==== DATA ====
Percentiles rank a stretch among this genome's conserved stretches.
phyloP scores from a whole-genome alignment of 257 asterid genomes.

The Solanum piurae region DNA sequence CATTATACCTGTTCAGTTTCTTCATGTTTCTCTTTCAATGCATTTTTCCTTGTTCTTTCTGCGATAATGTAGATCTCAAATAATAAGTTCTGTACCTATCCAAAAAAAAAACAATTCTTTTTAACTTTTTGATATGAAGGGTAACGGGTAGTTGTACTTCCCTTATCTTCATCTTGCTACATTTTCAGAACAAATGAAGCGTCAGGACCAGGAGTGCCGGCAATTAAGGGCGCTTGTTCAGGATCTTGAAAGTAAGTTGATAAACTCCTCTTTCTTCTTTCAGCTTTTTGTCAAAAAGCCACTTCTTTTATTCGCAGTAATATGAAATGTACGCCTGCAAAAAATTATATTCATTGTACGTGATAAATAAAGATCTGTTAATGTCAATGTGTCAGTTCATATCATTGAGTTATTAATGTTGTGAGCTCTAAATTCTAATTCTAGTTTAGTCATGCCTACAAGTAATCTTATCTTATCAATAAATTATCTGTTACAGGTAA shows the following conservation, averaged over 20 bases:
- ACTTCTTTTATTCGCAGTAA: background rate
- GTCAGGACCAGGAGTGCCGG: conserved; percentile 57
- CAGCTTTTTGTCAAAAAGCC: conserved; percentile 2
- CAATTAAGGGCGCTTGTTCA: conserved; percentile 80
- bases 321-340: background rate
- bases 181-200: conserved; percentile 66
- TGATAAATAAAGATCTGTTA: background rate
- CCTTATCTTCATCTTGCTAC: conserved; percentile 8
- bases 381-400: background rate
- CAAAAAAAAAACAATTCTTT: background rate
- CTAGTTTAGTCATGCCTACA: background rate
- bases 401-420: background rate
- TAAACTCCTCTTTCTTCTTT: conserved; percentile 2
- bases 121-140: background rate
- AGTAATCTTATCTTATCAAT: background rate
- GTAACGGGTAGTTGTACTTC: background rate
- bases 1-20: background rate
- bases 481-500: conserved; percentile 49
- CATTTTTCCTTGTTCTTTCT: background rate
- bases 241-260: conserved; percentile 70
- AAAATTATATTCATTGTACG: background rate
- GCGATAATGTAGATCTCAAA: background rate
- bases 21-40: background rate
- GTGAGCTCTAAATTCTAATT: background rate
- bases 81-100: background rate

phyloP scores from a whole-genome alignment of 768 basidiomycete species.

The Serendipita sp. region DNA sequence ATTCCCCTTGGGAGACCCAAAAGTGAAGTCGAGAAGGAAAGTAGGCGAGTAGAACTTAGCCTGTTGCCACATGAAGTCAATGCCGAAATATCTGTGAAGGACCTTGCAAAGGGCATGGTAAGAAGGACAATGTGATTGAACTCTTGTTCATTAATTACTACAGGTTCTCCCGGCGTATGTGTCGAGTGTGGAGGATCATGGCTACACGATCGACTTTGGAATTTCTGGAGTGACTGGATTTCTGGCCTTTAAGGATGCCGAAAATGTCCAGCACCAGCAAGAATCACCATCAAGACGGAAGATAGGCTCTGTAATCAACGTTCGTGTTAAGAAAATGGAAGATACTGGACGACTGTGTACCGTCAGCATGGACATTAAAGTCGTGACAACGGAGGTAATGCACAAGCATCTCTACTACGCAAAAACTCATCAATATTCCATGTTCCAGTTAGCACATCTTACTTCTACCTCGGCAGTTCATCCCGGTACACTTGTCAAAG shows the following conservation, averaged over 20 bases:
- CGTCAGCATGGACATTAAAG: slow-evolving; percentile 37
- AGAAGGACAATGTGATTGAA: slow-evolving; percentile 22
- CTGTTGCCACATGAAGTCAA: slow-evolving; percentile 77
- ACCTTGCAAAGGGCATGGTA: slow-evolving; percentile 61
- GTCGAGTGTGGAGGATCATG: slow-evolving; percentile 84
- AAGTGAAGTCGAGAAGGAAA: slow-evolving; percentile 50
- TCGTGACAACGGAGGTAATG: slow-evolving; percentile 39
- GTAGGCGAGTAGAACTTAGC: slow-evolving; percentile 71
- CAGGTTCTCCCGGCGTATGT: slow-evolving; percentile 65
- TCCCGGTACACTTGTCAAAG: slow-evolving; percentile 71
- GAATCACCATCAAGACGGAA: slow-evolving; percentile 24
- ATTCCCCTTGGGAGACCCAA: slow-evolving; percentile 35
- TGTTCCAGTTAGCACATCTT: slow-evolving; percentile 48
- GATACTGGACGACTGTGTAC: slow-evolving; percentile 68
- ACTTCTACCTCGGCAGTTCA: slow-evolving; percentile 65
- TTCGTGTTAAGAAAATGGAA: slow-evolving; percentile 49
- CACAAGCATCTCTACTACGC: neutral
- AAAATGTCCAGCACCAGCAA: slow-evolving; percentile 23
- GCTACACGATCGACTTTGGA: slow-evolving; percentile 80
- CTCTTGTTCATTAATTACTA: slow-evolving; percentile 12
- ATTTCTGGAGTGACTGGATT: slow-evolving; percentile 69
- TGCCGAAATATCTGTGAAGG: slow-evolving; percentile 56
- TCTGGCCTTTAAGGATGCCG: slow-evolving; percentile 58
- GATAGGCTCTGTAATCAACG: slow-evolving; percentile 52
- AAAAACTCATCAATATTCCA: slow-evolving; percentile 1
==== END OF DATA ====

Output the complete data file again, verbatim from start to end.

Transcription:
Percentiles rank a stretch among this genome's conserved stretches.
phyloP scores from a whole-genome alignment of 257 asterid genomes.

The Solanum piurae region DNA sequence CATTATACCTGTTCAGTTTCTTCATGTTTCTCTTTCAATGCATTTTTCCTTGTTCTTTCTGCGATAATGTAGATCTCAAATAATAAGTTCTGTACCTATCCAAAAAAAAAACAATTCTTTTTAACTTTTTGATATGAAGGGTAACGGGTAGTTGTACTTCCCTTATCTTCATCTTGCTACATTTTCAGAACAAATGAAGCGTCAGGACCAGGAGTGCCGGCAATTAAGGGCGCTTGTTCAGGATCTTGAAAGTAAGTTGATAAACTCCTCTTTCTTCTTTCAGCTTTTTGTCAAAAAGCCACTTCTTTTATTCGCAGTAATATGAAATGTACGCCTGCAAAAAATTATATTCATTGTACGTGATAAATAAAGATCTGTTAATGTCAATGTGTCAGTTCATATCATTGAGTTATTAATGTTGTGAGCTCTAAATTCTAATTCTAGTTTAGTCATGCCTACAAGTAATCTTATCTTATCAATAAATTATCTGTTACAGGTAA shows the following conservation, averaged over 20 bases:
- ACTTCTTTTATTCGCAGTAA: background rate
- GTCAGGACCAGGAGTGCCGG: conserved; percentile 57
- CAGCTTTTTGTCAAAAAGCC: conserved; percentile 2
- CAATTAAGGGCGCTTGTTCA: conserved; percentile 80
- bases 321-340: background rate
- bases 181-200: conserved; percentile 66
- TGATAAATAAAGATCTGTTA: background rate
- CCTTATCTTCATCTTGCTAC: conserved; percentile 8
- bases 381-400: background rate
- CAAAAAAAAAACAATTCTTT: background rate
- CTAGTTTAGTCATGCCTACA: background rate
- bases 401-420: background rate
- TAAACTCCTCTTTCTTCTTT: conserved; percentile 2
- bases 121-140: background rate
- AGTAATCTTATCTTATCAAT: background rate
- GTAACGGGTAGTTGTACTTC: background rate
- bases 1-20: background rate
- bases 481-500: conserved; percentile 49
- CATTTTTCCTTGTTCTTTCT: background rate
- bases 241-260: conserved; percentile 70
- AAAATTATATTCATTGTACG: background rate
- GCGATAATGTAGATCTCAAA: background rate
- bases 21-40: background rate
- GTGAGCTCTAAATTCTAATT: background rate
- bases 81-100: background rate

phyloP scores from a whole-genome alignment of 768 basidiomycete species.

The Serendipita sp. region DNA sequence ATTCCCCTTGGGAGACCCAAAAGTGAAGTCGAGAAGGAAAGTAGGCGAGTAGAACTTAGCCTGTTGCCACATGAAGTCAATGCCGAAATATCTGTGAAGGACCTTGCAAAGGGCATGGTAAGAAGGACAATGTGATTGAACTCTTGTTCATTAATTACTACAGGTTCTCCCGGCGTATGTGTCGAGTGTGGAGGATCATGGCTACACGATCGACTTTGGAATTTCTGGAGTGACTGGATTTCTGGCCTTTAAGGATGCCGAAAATGTCCAGCACCAGCAAGAATCACCATCAAGACGGAAGATAGGCTCTGTAATCAACGTTCGTGTTAAGAAAATGGAAGATACTGGACGACTGTGTACCGTCAGCATGGACATTAAAGTCGTGACAACGGAGGTAATGCACAAGCATCTCTACTACGCAAAAACTCATCAATATTCCATGTTCCAGTTAGCACATCTTACTTCTACCTCGGCAGTTCATCCCGGTACACTTGTCAAAG shows the following conservation, averaged over 20 bases:
- CGTCAGCATGGACATTAAAG: slow-evolving; percentile 37
- AGAAGGACAATGTGATTGAA: slow-evolving; percentile 22
- CTGTTGCCACATGAAGTCAA: slow-evolving; percentile 77
- ACCTTGCAAAGGGCATGGTA: slow-evolving; percentile 61
- GTCGAGTGTGGAGGATCATG: slow-evolving; percentile 84
- AAGTGAAGTCGAGAAGGAAA: slow-evolving; percentile 50
- TCGTGACAACGGAGGTAATG: slow-evolving; percentile 39
- GTAGGCGAGTAGAACTTAGC: slow-evolving; percentile 71
- CAGGTTCTCCCGGCGTATGT: slow-evolving; percentile 65
- TCCCGGTACACTTGTCAAAG: slow-evolving; percentile 71
- GAATCACCATCAAGACGGAA: slow-evolving; percentile 24
- ATTCCCCTTGGGAGACCCAA: slow-evolving; percentile 35
- TGTTCCAGTTAGCACATCTT: slow-evolving; percentile 48
- GATACTGGACGACTGTGTAC: slow-evolving; percentile 68
- ACTTCTACCTCGGCAGTTCA: slow-evolving; percentile 65
- TTCGTGTTAAGAAAATGGAA: slow-evolving; percentile 49
- CACAAGCATCTCTACTACGC: neutral
- AAAATGTCCAGCACCAGCAA: slow-evolving; percentile 23
- GCTACACGATCGACTTTGGA: slow-evolving; percentile 80
- CTCTTGTTCATTAATTACTA: slow-evolving; percentile 12
- ATTTCTGGAGTGACTGGATT: slow-evolving; percentile 69
- TGCCGAAATATCTGTGAAGG: slow-evolving; percentile 56
- TCTGGCCTTTAAGGATGCCG: slow-evolving; percentile 58
- GATAGGCTCTGTAATCAACG: slow-evolving; percentile 52
- AAAAACTCATCAATATTCCA: slow-evolving; percentile 1